This impurity fulfils the process of tension ans even arouses some suspense because the narrator is constantly inserting some dualism in symbols and in the diegesis. The setting itself reveals this dualism. For the sake of argument, there are two doctors, two wives, two fathers, two babies. There might be a symbolic interpretation of this omnipresent number two : "this is two minutes to twelve" (l. 1). The text begins by a formal binary and ends on a binary which is more subtle : the melting of the indentity of two human beings. This melting of a dualism is a metaphor of the events that are ocurring on a larger scale : "we step out from the old to the new" (l. 23). The movement from oppression to liberty, from silence to expression ans utterance, is obvious. The vision of India might appear quite dualist : it was bad before, it will be good after, even though the melting of contrary nations avoids the Manichean conception of India, nuanced by the agency of language.
But the language questions the vision of history through the eyes of the narrator. The narrator's voice biases the reader's interpretation. The setting and objects are the receptacle of tension because they are the key of events.
The narrative voice gives indications on what happens next : "not knowing..." (l. 28), "even though...." (l. 30), "despite everything" (l. 32). So there's a clear emphasis on a particular fate, as if he were predestined, highlighting the opposition between what is the result of fortune and what resorts to a choice. For instance, at line 51, the mother seems all-mighty with "two lives in her power". This paragraph marks a rupture in the text because she's suddenly alone and silent, and corresponds to the anticlimax, when the crime is finally comitted and when time suspends its flight. This deceleration in the diegesis is made obvious by the introspection of her stream of consciousness which shows through free direct speech. There is an insistance on how calm and lonelyness can change a life, and make someone go from rags to riches. What is strange is that the narrator himself tool the responsability of the crime since he was barely born. He knows his identity is questioned and all the process of filiation is now upset : he becomes a kind of orphan, like a metaphor of decolonised country who have to build their own identity.
The birth of the child is not anly his birth but also India's birth : that is why the prophet's voice intervenes into the diegesis, trhough three ways to relate. First, he uses direct speech to perform the independence of India. The narrator also uses free direct speech : "will she live ? won't she ?" (l. 14), and of course his own voice which announces the future. In the same text, history (past), present and future (by anticipation) are all connected so that the narrator becomes the metaphor of a prophet. The time of telling is more instructing than the time of the diegesis : this is a fictional autobiography. He knows the future at the moment he's telling, and can insert some anticipations inside the past. The text is the receptacle of memory : it is the place of the past but also the place of future. The building of the climax contributes to show he is aware of the future inside the past, by the focus on one very little element : his father's injury, described in a mock-epic style.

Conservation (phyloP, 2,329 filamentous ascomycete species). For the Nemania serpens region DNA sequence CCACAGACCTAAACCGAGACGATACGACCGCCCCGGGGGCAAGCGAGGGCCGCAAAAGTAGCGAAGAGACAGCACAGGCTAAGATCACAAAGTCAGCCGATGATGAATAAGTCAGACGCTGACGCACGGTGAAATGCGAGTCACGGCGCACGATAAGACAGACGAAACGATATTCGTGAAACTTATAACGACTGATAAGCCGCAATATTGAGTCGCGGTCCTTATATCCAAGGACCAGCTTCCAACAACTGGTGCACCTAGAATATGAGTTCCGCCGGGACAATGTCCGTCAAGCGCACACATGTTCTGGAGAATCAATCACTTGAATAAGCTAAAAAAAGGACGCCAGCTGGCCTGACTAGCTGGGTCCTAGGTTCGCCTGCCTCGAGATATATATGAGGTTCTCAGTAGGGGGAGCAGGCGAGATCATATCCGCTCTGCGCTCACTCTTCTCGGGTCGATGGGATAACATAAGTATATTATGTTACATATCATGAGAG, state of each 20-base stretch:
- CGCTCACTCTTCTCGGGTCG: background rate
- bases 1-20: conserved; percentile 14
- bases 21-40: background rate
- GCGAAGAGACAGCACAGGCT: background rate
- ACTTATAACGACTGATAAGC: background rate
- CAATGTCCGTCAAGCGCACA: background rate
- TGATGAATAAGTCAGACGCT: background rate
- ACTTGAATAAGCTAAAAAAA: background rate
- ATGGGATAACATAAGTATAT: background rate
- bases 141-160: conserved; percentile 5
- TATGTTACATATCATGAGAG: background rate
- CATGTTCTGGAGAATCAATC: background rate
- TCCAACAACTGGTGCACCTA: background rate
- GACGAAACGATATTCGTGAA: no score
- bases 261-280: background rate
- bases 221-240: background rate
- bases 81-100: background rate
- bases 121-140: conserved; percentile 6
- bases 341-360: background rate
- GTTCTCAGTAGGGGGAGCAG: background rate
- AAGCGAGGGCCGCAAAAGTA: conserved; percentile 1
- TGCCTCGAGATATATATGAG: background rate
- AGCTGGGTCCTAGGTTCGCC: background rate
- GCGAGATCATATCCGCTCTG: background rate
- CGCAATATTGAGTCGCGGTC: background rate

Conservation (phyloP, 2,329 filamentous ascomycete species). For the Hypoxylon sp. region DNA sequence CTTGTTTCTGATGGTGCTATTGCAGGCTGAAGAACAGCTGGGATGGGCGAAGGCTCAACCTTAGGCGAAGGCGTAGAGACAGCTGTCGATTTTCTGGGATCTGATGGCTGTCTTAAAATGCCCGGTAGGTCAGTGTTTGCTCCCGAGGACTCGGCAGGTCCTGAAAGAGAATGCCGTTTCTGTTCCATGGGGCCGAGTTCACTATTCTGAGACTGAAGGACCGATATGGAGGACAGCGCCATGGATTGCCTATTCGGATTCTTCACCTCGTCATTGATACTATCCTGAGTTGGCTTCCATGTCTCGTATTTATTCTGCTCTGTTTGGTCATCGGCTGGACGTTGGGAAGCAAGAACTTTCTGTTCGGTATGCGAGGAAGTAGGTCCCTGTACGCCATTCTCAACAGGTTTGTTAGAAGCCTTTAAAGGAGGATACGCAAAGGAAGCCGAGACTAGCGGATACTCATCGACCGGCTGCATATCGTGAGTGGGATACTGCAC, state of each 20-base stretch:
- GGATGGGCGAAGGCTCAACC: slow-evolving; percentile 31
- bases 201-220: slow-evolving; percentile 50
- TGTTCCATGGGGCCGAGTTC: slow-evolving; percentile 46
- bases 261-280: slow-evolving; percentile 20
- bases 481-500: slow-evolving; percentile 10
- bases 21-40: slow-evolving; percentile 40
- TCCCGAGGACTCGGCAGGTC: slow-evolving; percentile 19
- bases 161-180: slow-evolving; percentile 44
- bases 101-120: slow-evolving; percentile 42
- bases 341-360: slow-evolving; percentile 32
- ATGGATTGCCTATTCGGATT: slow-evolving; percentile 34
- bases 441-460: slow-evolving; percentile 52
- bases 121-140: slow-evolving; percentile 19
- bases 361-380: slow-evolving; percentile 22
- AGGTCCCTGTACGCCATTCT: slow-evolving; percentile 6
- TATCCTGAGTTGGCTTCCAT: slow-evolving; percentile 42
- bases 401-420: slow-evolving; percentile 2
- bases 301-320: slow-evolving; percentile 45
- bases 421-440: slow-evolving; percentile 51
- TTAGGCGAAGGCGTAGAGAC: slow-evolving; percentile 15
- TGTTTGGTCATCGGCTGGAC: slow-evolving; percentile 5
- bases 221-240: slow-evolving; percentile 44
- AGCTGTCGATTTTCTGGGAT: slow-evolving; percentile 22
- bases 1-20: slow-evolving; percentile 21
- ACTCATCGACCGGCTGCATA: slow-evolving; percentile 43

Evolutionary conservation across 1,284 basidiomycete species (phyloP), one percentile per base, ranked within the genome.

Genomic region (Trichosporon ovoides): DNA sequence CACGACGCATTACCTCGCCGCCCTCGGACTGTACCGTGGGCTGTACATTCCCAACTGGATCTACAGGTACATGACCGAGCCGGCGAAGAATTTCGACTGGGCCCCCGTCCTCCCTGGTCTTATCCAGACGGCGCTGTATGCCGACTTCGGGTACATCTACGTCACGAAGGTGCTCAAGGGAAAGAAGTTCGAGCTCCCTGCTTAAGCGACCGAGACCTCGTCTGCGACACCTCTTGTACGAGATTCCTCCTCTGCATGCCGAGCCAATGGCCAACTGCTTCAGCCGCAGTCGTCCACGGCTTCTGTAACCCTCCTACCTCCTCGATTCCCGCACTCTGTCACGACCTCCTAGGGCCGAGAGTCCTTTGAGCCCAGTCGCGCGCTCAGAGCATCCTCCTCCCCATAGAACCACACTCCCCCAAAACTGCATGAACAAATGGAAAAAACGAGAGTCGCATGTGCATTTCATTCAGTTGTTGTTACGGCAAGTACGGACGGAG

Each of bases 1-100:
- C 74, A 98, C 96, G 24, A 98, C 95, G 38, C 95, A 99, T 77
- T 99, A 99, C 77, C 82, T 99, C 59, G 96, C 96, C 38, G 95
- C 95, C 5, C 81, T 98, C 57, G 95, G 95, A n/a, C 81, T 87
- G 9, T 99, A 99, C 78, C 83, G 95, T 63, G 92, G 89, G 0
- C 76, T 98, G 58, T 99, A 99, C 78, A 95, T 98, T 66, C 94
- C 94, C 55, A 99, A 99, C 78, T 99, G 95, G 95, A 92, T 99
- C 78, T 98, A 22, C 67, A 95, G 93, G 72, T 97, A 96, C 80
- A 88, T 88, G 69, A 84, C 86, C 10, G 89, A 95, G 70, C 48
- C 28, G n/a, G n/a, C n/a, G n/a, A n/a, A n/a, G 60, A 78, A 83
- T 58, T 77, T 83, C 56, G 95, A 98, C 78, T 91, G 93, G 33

There's a great focus on an element of the setting : the chair. One object in the narrative is concentrating the whole arousing of tension : the chair. It is looked for, moved, used, and finally a source of pain., it has a symbolic value, with the noun "the chair" constantly repeated in the text. What is very strange is that there's a kind of emphasis on its fall. There's an acceleration of the fall : "acceleration at thirty-two feet per second" (l. 34) but a deceleration in the text : the event related is quicker than the act to relate itself. It shows how much this simple object changed his life : if the chair hadn't fallen, all the attention wouldn't have been paid only to the father hurt by the chair and Mary Pereira wouldn't have exchanged the babies. The banal object of the daily life becomes the motor of a social ascension. But it is by the very act of narrating his personal story that the narrator drives the fact that all happened because of him. His retrospective look on the past changes the future and somehow perform his own will to be responsible.
To pu it in a nutshell, this text uses language to associate contraries and put together past and future in order to make the reader feel the building of the fiction more realistic, and at the same time, not proportional to the consequences.